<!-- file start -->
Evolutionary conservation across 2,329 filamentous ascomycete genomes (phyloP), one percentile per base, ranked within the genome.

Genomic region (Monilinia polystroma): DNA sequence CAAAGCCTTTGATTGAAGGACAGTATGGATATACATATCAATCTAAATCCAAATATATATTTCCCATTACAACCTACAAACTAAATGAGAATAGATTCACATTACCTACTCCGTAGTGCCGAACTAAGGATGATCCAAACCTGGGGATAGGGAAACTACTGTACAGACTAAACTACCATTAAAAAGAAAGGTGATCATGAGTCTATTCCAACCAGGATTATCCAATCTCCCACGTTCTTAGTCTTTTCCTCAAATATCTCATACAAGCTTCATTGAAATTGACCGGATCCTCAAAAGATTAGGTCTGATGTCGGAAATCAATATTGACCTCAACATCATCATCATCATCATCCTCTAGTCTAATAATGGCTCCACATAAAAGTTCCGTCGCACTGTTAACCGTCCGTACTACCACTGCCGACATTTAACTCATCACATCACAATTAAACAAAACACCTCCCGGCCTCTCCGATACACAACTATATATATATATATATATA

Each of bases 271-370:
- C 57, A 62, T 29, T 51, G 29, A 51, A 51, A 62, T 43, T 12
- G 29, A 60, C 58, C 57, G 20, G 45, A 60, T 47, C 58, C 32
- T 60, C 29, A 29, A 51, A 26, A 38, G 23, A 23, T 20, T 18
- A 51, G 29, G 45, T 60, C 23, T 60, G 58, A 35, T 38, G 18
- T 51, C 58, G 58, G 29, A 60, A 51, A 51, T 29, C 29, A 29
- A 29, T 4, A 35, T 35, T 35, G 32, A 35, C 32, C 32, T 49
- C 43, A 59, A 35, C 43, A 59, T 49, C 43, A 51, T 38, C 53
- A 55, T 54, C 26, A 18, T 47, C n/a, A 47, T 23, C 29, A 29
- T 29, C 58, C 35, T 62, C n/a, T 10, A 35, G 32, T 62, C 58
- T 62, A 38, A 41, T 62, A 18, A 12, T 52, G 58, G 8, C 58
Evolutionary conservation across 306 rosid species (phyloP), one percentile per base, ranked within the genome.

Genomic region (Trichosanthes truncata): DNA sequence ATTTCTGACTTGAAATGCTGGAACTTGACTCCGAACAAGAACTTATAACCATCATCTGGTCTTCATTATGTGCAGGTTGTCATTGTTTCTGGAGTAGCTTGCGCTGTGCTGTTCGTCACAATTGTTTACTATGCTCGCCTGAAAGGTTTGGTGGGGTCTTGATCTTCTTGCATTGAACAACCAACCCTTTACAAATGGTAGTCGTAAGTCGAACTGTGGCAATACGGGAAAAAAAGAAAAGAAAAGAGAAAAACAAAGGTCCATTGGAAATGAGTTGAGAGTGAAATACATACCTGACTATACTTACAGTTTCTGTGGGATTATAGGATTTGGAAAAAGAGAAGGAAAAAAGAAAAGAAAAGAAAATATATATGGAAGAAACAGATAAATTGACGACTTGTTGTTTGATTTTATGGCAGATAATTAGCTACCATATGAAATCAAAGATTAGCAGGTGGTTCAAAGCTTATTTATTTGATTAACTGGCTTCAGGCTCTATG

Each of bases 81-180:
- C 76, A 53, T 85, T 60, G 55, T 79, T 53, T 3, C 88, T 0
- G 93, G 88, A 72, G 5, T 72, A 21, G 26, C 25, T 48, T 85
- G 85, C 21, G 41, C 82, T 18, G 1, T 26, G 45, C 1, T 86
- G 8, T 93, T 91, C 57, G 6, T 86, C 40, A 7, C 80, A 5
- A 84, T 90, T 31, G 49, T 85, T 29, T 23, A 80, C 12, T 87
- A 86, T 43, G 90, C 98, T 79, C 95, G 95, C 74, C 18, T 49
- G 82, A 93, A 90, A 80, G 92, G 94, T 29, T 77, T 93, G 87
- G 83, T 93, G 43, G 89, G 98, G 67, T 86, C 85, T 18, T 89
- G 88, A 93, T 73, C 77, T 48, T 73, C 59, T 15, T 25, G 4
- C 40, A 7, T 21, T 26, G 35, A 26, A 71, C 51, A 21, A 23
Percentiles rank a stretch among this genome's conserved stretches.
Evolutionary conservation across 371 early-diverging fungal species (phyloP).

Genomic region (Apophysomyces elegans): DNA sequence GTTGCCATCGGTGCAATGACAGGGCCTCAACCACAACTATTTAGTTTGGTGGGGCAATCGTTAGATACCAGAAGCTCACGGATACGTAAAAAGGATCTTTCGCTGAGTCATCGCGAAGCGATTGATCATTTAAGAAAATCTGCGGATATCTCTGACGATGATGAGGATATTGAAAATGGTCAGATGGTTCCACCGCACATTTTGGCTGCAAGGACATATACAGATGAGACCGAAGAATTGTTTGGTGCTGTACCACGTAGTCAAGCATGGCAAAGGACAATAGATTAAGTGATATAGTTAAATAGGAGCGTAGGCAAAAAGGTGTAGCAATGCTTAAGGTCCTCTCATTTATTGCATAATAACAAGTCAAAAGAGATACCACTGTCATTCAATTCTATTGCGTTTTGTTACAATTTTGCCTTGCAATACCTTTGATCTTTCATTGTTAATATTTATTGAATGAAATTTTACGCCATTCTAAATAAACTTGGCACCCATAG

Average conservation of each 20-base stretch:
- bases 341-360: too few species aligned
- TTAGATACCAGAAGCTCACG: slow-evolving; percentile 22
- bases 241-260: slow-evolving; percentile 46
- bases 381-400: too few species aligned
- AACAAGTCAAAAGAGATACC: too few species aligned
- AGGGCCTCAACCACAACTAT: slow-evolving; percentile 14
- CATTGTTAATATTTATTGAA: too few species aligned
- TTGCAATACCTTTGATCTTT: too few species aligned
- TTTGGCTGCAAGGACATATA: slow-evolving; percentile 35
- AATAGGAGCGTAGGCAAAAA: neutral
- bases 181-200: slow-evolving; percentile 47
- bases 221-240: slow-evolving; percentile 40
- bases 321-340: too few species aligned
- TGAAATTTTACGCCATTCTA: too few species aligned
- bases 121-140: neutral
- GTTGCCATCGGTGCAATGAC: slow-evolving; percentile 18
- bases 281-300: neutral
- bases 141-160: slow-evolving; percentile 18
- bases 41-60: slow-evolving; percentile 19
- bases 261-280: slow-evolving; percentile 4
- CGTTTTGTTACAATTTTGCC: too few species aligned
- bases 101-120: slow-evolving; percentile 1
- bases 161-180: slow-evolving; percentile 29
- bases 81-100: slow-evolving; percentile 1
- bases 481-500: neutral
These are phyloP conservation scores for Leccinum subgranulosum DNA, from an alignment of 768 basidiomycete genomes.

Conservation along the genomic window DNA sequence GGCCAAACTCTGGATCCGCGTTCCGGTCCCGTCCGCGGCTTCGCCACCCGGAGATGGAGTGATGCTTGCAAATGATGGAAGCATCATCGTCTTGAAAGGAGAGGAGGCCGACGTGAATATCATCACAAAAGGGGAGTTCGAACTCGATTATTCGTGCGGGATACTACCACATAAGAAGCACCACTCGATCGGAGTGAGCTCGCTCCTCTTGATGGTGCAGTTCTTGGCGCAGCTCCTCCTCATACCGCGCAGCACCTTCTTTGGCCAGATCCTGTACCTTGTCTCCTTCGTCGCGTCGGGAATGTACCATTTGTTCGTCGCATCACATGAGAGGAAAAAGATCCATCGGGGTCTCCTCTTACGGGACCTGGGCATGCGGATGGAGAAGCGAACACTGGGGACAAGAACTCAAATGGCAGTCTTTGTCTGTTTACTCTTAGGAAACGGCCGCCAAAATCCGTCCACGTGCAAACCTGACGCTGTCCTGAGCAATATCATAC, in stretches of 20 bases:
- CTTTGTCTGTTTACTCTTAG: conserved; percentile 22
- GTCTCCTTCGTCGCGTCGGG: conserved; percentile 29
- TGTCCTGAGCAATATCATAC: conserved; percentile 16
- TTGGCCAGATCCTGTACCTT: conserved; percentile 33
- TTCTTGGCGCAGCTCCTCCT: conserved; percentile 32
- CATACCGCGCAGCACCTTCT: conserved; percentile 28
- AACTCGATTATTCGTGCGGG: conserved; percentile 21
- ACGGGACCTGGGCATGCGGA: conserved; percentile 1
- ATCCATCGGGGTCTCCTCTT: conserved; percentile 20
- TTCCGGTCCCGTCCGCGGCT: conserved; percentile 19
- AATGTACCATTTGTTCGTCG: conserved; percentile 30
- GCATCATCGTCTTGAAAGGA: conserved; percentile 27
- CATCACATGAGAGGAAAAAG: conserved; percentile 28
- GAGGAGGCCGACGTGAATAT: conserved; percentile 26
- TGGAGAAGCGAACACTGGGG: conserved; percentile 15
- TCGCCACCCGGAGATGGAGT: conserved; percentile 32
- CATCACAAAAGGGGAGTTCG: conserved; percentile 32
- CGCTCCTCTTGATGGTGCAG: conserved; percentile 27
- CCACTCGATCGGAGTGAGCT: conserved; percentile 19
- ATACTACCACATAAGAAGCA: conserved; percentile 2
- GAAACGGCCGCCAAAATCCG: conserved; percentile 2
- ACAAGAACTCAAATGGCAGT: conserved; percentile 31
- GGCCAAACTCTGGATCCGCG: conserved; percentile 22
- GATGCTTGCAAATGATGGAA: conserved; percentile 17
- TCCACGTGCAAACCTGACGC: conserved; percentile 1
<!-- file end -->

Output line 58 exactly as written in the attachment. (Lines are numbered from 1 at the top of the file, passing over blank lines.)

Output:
- CTTTGTCTGTTTACTCTTAG: conserved; percentile 22